Parents and school board members attend open meeting training session in Jordan- Elbridge
Thu, 06 Oct 2011 03:24:24 GMT —
Jordan- Elbridge neighbors vented their frustrations at a Wednesday night training session on open meetings law.
State Supreme Court Judge Donald Greenwood has ruled that the Jordan-Elbridge board violated New York's open meetings in the past. That ruling is still being appealed but the board agreed to bring in Robert Freeman, the executive director of the Committee on Open Government, and Jay Worona, the general counsel for the New York School Boards Association for a training session. Freeman said he wasn't familiar with the circumstances J-E had faced but hoped he could help the board and concerned neighbors understand the laws involved.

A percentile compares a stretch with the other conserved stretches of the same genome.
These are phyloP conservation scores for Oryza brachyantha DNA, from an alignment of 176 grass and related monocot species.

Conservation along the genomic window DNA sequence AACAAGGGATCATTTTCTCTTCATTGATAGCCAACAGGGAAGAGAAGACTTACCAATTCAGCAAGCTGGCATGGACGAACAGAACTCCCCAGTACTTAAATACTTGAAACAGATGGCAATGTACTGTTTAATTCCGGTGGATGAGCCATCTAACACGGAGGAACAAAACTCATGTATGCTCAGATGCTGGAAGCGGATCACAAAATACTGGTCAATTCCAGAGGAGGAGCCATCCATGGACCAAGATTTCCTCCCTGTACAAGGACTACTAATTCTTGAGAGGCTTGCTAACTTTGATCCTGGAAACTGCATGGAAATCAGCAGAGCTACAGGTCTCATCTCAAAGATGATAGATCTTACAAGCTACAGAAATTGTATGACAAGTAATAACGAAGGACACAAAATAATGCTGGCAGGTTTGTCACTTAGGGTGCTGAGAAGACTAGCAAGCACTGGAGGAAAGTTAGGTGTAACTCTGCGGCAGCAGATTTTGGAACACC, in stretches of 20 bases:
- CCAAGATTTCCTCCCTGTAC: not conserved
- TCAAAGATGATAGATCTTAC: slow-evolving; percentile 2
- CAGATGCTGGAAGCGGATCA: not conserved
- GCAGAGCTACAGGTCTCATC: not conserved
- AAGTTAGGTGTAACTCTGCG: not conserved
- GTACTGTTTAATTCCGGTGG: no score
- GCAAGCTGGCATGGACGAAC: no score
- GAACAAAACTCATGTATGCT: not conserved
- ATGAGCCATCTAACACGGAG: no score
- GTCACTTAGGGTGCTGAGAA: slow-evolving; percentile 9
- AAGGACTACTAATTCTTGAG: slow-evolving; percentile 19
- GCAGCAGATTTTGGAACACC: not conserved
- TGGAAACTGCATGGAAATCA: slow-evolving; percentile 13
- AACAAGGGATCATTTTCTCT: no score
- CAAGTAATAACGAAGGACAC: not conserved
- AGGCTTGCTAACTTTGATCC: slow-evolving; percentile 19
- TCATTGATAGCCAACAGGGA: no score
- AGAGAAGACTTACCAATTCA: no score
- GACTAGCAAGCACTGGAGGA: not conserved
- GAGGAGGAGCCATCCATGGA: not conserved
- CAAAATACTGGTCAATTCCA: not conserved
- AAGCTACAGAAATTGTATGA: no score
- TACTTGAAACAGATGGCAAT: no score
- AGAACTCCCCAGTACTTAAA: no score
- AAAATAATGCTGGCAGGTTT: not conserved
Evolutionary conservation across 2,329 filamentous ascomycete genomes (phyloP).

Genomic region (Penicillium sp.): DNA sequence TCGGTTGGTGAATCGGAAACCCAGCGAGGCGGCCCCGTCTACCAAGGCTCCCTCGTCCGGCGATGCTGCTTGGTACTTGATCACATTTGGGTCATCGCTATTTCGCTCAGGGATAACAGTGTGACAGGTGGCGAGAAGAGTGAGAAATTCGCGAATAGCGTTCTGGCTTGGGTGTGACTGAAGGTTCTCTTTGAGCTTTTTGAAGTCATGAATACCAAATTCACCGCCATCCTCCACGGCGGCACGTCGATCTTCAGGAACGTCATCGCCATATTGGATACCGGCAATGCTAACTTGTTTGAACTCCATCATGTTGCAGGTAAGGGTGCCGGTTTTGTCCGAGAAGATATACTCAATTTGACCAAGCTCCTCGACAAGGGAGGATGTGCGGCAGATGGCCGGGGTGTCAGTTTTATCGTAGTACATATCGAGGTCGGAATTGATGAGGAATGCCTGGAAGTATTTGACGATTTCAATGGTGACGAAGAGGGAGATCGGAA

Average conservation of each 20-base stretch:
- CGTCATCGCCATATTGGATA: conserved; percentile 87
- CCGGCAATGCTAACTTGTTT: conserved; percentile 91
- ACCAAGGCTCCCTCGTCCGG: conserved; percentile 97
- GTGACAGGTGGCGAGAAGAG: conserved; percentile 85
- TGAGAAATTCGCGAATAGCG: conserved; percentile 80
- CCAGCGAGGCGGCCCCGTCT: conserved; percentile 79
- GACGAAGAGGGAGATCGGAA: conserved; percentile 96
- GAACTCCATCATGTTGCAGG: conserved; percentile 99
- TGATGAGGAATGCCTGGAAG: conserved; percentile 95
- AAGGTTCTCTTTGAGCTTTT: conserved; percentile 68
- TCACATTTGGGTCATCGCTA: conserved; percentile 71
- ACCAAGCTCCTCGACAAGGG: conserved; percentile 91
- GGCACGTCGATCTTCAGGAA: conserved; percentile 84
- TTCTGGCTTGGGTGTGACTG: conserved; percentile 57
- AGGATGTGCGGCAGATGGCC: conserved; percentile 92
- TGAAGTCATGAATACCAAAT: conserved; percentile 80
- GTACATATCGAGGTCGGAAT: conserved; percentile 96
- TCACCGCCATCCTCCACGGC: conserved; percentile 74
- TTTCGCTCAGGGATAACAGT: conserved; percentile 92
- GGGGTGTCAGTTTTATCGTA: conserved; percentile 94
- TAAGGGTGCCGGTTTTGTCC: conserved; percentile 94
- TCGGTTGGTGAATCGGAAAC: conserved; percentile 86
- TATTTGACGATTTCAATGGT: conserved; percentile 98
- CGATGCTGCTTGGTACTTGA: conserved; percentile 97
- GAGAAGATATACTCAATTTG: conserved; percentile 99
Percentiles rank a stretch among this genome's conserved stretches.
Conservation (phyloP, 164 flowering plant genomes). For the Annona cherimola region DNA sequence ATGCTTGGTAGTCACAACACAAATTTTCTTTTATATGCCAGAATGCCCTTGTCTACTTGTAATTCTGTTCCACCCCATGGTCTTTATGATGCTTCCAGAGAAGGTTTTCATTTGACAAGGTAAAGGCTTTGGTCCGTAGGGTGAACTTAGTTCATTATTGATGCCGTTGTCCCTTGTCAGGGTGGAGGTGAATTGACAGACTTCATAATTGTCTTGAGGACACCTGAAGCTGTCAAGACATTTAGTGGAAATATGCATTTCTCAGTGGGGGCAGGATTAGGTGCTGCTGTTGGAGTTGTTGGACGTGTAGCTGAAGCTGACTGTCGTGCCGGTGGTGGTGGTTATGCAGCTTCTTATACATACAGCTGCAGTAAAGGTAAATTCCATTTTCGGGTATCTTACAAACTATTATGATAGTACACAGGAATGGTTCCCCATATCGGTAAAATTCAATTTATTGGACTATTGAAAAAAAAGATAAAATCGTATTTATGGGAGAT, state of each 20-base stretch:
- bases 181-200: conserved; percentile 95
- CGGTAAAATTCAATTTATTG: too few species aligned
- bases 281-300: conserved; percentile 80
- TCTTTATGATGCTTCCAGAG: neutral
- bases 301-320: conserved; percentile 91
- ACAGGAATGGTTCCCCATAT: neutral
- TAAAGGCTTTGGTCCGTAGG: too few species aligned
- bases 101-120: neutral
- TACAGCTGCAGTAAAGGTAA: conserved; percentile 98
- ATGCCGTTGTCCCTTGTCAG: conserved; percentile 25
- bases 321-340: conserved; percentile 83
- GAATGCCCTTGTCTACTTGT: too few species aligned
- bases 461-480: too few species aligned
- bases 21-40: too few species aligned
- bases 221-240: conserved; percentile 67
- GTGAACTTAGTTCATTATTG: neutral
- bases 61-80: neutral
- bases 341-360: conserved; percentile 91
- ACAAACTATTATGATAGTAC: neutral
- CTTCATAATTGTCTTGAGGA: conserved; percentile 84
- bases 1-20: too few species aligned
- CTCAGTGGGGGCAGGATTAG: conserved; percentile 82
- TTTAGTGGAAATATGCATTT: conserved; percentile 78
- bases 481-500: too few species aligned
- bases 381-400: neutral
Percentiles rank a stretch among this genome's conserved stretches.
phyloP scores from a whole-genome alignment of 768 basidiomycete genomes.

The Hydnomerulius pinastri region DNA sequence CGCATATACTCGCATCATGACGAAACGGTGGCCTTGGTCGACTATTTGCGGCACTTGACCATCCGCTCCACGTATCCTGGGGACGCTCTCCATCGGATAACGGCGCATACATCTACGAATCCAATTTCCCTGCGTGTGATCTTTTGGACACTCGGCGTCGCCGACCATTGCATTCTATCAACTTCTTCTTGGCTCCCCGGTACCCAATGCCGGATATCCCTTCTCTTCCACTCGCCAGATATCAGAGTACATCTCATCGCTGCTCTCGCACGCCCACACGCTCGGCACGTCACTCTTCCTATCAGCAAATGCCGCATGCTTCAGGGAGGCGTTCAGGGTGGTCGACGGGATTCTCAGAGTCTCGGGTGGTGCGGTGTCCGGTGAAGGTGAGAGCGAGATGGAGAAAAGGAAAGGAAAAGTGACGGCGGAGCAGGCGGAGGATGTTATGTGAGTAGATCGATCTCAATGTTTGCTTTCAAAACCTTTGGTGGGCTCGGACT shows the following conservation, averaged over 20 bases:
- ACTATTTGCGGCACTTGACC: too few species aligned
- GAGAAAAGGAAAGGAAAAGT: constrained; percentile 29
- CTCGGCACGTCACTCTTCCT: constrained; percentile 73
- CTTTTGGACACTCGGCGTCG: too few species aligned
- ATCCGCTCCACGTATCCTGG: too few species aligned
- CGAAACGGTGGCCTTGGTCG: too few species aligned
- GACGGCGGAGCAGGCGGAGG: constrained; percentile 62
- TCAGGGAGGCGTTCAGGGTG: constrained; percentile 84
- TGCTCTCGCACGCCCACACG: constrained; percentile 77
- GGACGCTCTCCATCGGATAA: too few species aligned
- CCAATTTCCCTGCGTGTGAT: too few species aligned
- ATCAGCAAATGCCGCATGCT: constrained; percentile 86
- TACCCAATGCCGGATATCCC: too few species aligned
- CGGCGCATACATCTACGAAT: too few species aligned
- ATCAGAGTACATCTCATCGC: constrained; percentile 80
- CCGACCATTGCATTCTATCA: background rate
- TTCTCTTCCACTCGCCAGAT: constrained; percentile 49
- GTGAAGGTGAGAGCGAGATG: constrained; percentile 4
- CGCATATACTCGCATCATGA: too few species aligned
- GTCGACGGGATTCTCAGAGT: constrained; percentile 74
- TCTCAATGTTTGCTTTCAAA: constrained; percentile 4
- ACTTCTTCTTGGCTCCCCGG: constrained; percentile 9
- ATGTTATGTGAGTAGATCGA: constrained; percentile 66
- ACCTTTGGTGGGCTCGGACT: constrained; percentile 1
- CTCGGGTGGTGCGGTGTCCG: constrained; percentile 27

"I don't know details about the hostility that has been expressed in this school district but my hope of course is that knowledge of the law and when everybody hears the same question and the same answer at the same time it will encourage a little more peace," said Freeman.
Freeman and Worona took questions from neighbors and the board on everything from meeting agendas to tape recordings of board meetings and what records could be released under freedom of information act requests. Some neighbors said they felt the district was starting to regain their trust.
"It's a real encouragement to me as a community member to see this board operating like it is, and I think things are going forward," said J-E resident Jan Richardson.
The J-E board had been ordered by Judge Greenwood to complete a training session in open meetings law though the board could have waited to schedule it until an appeal was heard. Board president Brian Richardson said he felt the session was the right thing to do for the board and for concerned parents.
"We've made some great strides recently I feel and we want to make sure we keep moving in the right direction," said Richardson.
Freeman wasn't able to answer questions about issues specific to Jordan-Elbridge but hoped he gave people the principles to apply when other concerns came up.